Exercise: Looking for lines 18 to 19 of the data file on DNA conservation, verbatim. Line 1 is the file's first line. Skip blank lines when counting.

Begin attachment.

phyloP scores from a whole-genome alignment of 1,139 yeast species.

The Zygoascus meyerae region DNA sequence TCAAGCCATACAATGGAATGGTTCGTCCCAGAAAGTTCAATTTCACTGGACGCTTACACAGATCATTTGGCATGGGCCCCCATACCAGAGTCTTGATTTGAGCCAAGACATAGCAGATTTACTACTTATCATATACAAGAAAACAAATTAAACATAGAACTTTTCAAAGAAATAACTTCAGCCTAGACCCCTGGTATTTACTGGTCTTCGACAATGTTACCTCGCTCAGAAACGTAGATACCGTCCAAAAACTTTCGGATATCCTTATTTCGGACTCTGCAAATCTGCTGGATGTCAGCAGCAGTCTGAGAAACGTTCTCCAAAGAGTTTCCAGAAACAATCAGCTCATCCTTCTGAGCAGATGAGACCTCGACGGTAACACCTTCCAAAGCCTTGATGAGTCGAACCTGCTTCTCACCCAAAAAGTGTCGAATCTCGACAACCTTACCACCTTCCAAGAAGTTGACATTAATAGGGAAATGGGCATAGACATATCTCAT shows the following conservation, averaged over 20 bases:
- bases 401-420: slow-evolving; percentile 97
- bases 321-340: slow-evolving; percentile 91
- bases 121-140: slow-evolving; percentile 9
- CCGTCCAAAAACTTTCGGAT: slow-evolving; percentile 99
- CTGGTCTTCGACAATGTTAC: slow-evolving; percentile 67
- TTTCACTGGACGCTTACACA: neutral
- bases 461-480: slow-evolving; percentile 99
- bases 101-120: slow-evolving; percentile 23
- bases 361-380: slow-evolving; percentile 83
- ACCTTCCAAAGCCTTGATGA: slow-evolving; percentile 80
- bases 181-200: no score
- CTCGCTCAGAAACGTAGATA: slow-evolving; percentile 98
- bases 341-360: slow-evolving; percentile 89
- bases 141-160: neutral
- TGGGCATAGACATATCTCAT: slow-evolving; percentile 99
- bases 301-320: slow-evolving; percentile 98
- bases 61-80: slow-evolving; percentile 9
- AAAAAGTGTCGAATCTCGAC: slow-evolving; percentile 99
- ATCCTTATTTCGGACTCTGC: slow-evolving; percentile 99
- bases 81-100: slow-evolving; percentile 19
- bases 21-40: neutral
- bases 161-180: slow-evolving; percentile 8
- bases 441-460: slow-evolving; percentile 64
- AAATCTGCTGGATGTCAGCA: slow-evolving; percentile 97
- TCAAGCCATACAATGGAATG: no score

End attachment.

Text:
- bases 301-320: slow-evolving; percentile 98
- bases 61-80: slow-evolving; percentile 9